5. Jerry Palm’s first update to his NCAA Tournament bracket projection has three SEC teams in the fold: Kentucky (#1), LSU (#10) and Arkansas (#10). Alabama and Tennessee are among Palm’s first four out, and Florida is nowhere to be found on his board right now. All things considered, this is a pretty generous view of the SEC given how the season has unfolded thus far. The Tigers and Razorbacks have both notched some nice wins, but they also have experienced setbacks that threaten to snuff them from the conversation (e.g., both teams have lost to Clemson). The simple fact that, in Palm’s view, they are still squarely into the Dance should be encouraging. Neither Alabama (sorta) nor Tennessee (very much so) were thought of as NCAA Tournament teams prior to the season, so seeing them on the fringe in December is encouraging for the league. And finally there is Florida, which many believe will right its ship and find a way into the party, especially given Dorian Finney-Smith’s recent resurgence.
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SEC M5: 12.15.14 Edition

Posted by David Changas on December 15th, 2014

SEC_morning5

  1. Tennessee center Dominic Woodson left the Volunteers’ program over the weekend after having been held out of the team’s prior two games because of academic issues. Given that he had experienced some problems during his (only) freshman season at Memphis, his departure could not have come as much of a surprise for head coach Donnie Tyndall. Woodson often talked about turning things around, but after being declared immediately eligible to play in the fall, things never materialized for him. He averaged 12 minutes, 3.5 points and 2.0 rebounds per game in his four contests, but after the Volunteers pulled off an upset of No. 15 Butler in Knoxville on Sunday, this may be a clear case of addition by subtraction.
  2. One of the most impressive things John Calipari has done with his team this year is to keep everyone happy. Anyone who watches Kentucky play sees that all of the players appear to be having fun despite the fact that none averages more than 24 minutes per game. It’s therefore no surprise that, after the Wildcats’ loss of Alex Poythress for the season from an ACL injury, the Big Blue Nation rallied around him to provide emotional support. Just prior to tipoff of Saturday’s game against North Carolina, chants of “Al-ex Poy-thress!” from the Rupp Arena crowd showed the fans’ support for the junior forward. The student-filled eRUPPtion Zone took it a step further, wearing “Roar for 22″ shirts, referencing Poythress’ number. While it’s been easy for fans to root for the Wildcats in Calipari’s six years at the school, family-oriented actions like these are the subtler part of the reason the nation’s best high schoolers flock to Lexington to play for Calipari.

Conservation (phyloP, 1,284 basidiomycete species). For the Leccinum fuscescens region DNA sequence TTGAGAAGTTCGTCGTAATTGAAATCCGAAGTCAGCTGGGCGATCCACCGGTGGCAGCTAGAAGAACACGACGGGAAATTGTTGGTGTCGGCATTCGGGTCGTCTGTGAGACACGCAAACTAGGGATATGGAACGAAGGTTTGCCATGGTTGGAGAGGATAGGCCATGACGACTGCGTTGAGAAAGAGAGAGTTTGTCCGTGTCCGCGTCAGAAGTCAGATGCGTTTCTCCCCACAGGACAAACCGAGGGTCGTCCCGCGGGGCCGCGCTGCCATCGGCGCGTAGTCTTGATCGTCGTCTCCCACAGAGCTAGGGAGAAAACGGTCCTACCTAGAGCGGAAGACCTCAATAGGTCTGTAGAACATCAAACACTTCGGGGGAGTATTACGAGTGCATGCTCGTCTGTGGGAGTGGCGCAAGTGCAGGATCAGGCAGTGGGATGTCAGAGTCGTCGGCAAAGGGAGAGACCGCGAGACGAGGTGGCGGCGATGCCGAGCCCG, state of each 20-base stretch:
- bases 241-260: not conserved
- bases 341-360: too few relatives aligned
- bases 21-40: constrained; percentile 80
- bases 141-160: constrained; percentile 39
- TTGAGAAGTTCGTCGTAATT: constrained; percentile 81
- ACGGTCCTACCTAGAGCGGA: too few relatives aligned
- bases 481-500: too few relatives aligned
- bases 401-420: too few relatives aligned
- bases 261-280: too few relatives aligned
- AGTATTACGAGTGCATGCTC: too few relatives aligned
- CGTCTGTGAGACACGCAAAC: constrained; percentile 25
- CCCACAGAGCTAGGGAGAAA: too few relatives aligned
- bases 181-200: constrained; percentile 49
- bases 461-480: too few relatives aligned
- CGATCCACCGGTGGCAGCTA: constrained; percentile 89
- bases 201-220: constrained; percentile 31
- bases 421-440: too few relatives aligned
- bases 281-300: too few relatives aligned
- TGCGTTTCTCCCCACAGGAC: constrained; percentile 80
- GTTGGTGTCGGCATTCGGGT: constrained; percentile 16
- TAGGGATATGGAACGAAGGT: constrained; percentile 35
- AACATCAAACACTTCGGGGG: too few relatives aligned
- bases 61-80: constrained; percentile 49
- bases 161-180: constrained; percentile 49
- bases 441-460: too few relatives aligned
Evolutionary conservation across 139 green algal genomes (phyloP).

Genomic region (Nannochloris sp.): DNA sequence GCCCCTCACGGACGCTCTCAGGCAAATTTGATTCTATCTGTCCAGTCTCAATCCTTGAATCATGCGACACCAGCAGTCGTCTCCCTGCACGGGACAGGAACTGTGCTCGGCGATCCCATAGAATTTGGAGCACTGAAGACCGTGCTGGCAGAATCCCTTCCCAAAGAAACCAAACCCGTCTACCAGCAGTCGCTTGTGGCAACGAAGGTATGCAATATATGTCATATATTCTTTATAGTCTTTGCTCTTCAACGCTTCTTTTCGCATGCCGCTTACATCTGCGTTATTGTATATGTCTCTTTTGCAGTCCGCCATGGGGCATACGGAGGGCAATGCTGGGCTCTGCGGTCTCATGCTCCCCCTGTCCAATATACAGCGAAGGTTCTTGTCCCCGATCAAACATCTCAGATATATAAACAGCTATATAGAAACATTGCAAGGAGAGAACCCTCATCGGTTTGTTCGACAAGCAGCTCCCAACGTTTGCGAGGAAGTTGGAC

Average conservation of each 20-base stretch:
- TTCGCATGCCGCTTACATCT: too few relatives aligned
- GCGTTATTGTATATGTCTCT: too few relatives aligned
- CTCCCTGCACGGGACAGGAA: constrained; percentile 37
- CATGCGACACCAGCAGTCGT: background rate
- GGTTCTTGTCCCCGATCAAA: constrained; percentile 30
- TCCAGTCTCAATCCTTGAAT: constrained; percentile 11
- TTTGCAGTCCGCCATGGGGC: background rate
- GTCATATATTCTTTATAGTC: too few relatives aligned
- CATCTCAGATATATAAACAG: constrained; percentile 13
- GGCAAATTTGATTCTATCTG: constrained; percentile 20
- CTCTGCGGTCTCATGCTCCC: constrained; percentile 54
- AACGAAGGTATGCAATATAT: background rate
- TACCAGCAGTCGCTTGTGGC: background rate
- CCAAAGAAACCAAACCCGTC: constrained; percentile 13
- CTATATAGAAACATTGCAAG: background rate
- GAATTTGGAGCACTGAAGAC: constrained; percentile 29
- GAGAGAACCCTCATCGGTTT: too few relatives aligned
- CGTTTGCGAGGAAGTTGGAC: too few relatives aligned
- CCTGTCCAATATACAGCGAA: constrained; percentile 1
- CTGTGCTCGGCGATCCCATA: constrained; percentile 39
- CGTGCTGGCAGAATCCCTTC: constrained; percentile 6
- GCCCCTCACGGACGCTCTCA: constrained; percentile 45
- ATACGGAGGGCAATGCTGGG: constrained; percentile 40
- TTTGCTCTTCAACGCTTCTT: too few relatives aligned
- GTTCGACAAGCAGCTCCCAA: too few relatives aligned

3. Auburn received word late last week that Trayvon Reed, who originally signed with Maryland but was not allowed to enroll there because of a July arrest relating to a misdemeanor second-degree assault of a police officer, is now eligible. The 7’2″ center played eight minutes – although he didn’t score or grab any rebounds – in Sunday’s 72-61 loss at Clemson. It is unlikely Reed will make much of an impact this year, and it remains to be seen where he fits into Bruce Pearl’s long-term plans, but for an undersized Auburn team, having the former four-star recruit on board can’t hurt. The loss to Clemson dropped Auburn to a 3-5 record on the season, and it looks like the rebuilding project Pearl inherited on the Plains will take some time.
  4. Alabama lost its second-leading scorerRicky Tarrant, after only eight minutes in Saturday’s 65-53 home win over Tennessee Tech. It does not appear that the junior point guard, who is in his first season at Alabama after transferring from Tulane, will miss much time, though, after leaving the game with cramps. Along with seniors Rodney Cooper and Levi Randolph, Tarrant (13.4 PPG) helps provide much of the Crimson Tide’s scoring punch. Alabama’s only losses have come to Iowa State in Kansas City and at Xavier, but it would like to have Tarrant back at 100 percent for what may be the toughest test of the non-conference schedule, a trip to Wichita State Tuesday.